Teak usually refers to the timber taken from the tree Tectona grandis. Sometimes referred to as
‘Burmese Teak’, the Tectona grandis is a large, deciduous (loses its leaves, usually in Autumn)
tropical hardwood tree native to south and southeast Asian countries, particularly Indonesia,
Myanmar, Bangladesh, Thailand, India, and Sri Lanka.
Freshly milled, the wood can have a strange leathery fragrance. The heartwood can be a dark golden
yellow to a browny-red and will darken with age, whereas the sapwood is a more off-white to yellow
brown. When first cut it can be streaky or blotchy.
Harvested for centuries, the natural population’s of the tree have dwindled. However, the timber industry, as a result of the demand for the wood, has seen a large increase in cultivated wood. Native countries such as Indonesia cultivate and supply the product for a large amount of the world’s demands. However, many African countries and even Central American countries cultivate it as well, and it has been at the center of some conflict. Despite this, natural populations are generally considered to be of higher quality, often attributed to the age of the trees being used. Whether true or not, this has seen a greater demand for teak directly from Burma where deforestation controls are less stringent and non-plantation teak is regularly harvested. There are multiple varieties of wood that are often referred to as fake teak. Much of the ‘teak’ coming out of Africa is fake teak and tends to be less resilient to the elements as its real equivalent. Over time, it can also take on a different odor. However, this fake teak is still used as it has some of the same properties of real teak and is significantly cheaper.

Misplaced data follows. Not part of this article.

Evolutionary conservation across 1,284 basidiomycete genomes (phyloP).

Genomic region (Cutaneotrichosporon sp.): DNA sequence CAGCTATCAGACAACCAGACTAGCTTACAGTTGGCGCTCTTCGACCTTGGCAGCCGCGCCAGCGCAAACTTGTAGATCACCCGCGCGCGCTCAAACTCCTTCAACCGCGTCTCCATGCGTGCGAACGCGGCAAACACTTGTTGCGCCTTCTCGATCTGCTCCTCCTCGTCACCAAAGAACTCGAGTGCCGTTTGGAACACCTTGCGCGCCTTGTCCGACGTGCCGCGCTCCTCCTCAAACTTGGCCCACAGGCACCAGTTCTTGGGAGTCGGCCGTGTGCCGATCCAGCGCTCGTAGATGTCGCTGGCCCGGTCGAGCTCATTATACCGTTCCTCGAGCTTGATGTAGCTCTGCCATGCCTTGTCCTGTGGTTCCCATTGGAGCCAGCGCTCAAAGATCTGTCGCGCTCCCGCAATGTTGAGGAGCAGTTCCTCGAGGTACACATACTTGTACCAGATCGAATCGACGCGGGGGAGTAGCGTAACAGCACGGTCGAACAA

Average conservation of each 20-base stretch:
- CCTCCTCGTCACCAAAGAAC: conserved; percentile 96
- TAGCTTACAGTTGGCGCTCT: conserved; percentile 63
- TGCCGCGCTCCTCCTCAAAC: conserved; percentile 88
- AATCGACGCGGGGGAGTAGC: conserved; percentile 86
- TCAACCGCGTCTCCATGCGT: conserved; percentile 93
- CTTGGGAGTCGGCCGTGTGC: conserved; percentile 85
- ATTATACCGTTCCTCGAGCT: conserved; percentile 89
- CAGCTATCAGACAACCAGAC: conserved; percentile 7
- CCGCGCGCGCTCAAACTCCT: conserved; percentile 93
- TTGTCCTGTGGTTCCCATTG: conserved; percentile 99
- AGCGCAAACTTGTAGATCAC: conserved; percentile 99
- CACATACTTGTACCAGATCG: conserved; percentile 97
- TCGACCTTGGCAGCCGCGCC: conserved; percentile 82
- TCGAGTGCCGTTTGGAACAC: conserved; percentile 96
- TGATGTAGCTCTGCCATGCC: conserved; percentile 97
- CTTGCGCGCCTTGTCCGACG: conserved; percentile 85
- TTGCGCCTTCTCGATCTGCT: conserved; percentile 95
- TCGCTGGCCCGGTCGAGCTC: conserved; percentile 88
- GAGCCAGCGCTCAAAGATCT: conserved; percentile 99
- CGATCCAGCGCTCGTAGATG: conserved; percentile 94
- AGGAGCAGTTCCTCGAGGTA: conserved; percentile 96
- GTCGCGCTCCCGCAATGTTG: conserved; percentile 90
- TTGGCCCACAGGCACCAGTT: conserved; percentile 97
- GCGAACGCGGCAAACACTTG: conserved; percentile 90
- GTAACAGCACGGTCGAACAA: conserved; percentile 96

Teak is big business. The demand for the wood is primarily fueled by its interesting properties. Teak is a tight-grained, strong wood with silica present and a high oil content. Although these properties make it difficult to treat with other oil and varnish, they give the wood high natural protection from the elements and from termites. Subsequently, it makes great material for boat building, outdoor construction, and furniture (particularly outdoor furniture and patio furniture). The wood also has an innate beauty that seems to grow with time. Exposure to the elements, particularly the sun, can cause teak products to take on a silvery-grey color. It’s these properties that drive the demand for the wood up but also make it an expensive commodity. Teak is considered a generally easy to work wood with hands or machines. For this reason, it can be used in artistic displays such as sculpting or small project ventures. The drawback, however, is that the silica content causes edged tools to go dull quickly.
So, when considering a project, if you are taking into consideration the durability of your materials and are looking for a material that expresses its own beauty, aging, and changing with time, consider teak. It may not be the most affordable material initially, but its natural resistances can save you money over time.